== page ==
Unfortunately, our story doesn’t end here as we have another little monkey who was also diagnosed with autism earlier this year. Fortunately, we received his diagnosis earlier than our older son and started therapy right away. Early intervention is key! We are slowly seeing gains in all areas and are hopeful in his future as well.
Helping other Parents
Our Instagram page #ForLittleMonkeys was developed to showcase the tips and tricks that have been working for our boys and to share the toddler activities that we expose our children to throughout the day. We try to come up with activities that don’t involve a lot of prep time.
Since our little monkeys are struggling with their fine motor skills, you’ll come across a lot of posts that are centred around developing these skills. Developing and strengthening fine motor muscles are the precursor to many other things, most notably hand-writing. To alleviate the frustration your child may face once they’re in school, we recommend building these skills by exposing them to the activities on our Instagram page.
Here are our top three tips for developing fine motor skills:
1. Pincer Grip: Picking up small items with your index finger, middle finger and thumb takes practice. Strengthening these muscles will allow your child to hold a pencil properly by the time they’re of school age (kindergarten). The best tip we have for this is to give your children small broken pieces of chalk or crayon, along with a piece of paper so that they can practice writing, tracing and drawing. The small chalk or crayon forces your child to use the pincer grip and hold the writing utensil properly. They won’t realize it, but they’ll be strengthening the right muscles and preparing their little fingers for handwriting, a skill that can be very frustrating if the muscles are weak.
2. Opening and Closing the Hand with Resistance: Tongs are the best tool when it comes to this activity. Give your child a small pair of tongs and get them to pick up small items out of a sensory bin. Make it exciting and add water, sand or even Jello and get them to use the tongs to pick the small items out of the sensory bin. Without realizing it, they’ll be strengthening those tiny muscles.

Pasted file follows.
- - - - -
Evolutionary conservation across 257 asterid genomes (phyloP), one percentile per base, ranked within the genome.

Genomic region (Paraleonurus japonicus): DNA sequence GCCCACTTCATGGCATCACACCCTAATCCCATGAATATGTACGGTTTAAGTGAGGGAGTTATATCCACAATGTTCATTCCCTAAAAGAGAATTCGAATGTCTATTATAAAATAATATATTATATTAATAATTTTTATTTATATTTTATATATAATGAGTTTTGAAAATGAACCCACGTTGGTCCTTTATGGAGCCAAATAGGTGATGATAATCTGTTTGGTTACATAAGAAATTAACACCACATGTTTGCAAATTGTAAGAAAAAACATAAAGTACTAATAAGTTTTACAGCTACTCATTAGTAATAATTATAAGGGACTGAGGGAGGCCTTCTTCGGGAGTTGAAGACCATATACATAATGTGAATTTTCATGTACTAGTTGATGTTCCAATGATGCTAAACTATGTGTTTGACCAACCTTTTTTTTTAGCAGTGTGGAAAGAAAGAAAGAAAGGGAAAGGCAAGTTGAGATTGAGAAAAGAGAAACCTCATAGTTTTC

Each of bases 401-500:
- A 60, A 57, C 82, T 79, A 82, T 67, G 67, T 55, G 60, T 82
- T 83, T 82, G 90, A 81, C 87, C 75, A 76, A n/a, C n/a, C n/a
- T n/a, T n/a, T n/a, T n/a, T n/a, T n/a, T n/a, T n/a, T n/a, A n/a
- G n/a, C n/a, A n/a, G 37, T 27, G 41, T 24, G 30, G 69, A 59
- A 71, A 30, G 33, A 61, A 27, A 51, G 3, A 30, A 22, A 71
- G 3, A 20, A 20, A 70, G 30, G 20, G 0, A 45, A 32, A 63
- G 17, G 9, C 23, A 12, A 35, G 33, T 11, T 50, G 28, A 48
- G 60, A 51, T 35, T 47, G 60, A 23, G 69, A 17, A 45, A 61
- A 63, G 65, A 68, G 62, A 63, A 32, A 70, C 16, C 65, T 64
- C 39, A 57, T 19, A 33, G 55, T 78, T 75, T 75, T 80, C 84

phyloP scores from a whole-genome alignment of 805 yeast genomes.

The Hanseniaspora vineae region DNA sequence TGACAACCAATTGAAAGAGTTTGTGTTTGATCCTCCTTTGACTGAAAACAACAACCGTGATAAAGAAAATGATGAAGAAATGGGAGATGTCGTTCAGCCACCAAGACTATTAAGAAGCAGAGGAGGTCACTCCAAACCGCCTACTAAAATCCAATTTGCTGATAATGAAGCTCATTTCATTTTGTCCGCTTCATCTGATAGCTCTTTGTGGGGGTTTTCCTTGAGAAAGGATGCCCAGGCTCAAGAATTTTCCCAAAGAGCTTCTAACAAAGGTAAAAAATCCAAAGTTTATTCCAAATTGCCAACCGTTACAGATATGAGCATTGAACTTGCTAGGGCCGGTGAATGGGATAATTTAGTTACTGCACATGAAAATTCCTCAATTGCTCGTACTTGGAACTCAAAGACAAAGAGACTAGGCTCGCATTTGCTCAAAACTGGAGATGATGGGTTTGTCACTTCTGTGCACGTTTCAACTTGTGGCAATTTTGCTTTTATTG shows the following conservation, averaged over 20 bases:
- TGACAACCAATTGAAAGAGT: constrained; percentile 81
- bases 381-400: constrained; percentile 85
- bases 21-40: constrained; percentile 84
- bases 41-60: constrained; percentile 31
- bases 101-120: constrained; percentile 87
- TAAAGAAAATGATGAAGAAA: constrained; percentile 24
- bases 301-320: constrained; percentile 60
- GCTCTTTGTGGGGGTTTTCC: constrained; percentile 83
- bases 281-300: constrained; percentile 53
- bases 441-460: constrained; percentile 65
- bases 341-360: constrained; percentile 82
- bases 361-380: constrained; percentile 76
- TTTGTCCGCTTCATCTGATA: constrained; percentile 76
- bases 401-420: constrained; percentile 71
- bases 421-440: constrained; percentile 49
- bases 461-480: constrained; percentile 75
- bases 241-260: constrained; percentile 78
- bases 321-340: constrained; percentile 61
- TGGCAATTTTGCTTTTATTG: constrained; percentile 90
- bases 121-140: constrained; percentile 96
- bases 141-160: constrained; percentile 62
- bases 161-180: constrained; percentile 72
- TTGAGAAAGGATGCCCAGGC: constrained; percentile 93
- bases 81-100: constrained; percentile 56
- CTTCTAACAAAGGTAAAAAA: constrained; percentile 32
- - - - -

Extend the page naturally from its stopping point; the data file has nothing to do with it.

3. Stickers: Who doesn’t love playing with stickers? It takes a lot of practice to peel stickers and place them on a piece of paper. Make it challenging, yet fun by giving your child a pattern that they’ll need to follow with the stickers. This ensures they’re being precise with the placement of the sticker once it’s peeled off and gives your child the opportunity to also practice their motor planning skills, another skill that many children, especially those with ASD struggle with.
I really hope you found these tips useful and are inspired to try the activities that are on our Instagram page.
We look forward to seeing your children in action, so please feel free to use the hashtag #forlittlemonkeys if you give any of the activities from our page a try.
Natalie is a mom of two boys with special needs who is committed to finding new ways to keep her little monkeys engaged when they’re not in therapy. The activities she comes up with aren’t just for children with special needs, as they can help neurotypical children as well. Follow her Instagram account to see what she comes up with next for your little monkey!
If you enjoyed Natalie’s story about her son’s Autism journey you may also enjoy Conor’s Autism Birth Story.